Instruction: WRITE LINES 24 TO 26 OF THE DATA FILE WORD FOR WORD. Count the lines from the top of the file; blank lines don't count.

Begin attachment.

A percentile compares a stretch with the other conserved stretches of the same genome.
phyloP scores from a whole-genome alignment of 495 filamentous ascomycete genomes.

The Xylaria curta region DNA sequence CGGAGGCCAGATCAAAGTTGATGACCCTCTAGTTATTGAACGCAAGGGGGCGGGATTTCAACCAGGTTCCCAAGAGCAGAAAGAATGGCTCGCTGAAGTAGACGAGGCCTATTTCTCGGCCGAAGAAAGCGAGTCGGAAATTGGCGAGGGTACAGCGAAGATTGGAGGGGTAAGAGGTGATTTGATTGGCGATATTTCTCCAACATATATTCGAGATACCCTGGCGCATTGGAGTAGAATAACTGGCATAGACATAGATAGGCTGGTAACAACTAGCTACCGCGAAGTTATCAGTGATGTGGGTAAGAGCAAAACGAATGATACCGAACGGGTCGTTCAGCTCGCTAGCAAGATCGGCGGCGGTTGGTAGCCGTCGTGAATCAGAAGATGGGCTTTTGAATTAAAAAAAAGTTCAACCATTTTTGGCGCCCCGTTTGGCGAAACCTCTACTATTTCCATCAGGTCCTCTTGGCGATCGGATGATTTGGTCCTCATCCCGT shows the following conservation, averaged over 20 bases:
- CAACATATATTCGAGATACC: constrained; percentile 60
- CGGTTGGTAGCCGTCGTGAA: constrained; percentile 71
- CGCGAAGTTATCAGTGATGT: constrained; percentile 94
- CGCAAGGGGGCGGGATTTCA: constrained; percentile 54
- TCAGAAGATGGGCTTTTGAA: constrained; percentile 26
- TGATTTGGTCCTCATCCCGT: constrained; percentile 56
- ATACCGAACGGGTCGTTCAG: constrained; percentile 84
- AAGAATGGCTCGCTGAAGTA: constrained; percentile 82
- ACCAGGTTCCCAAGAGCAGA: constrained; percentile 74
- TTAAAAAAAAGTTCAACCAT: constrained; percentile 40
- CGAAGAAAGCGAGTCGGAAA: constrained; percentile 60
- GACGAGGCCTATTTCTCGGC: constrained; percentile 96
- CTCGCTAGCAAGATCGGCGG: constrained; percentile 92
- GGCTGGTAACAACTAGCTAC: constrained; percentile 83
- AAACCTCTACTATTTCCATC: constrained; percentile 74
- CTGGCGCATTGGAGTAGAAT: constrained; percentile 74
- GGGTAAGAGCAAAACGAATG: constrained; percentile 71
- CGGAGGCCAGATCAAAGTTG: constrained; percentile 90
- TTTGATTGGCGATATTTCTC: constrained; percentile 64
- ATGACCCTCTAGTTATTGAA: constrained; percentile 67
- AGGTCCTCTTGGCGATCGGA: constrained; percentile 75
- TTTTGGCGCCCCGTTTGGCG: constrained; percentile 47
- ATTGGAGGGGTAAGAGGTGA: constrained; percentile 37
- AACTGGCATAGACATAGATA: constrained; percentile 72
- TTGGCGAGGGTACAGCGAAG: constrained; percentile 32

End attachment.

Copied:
- AGGTCCTCTTGGCGATCGGA: constrained; percentile 75
- TTTTGGCGCCCCGTTTGGCG: constrained; percentile 47
- ATTGGAGGGGTAAGAGGTGA: constrained; percentile 37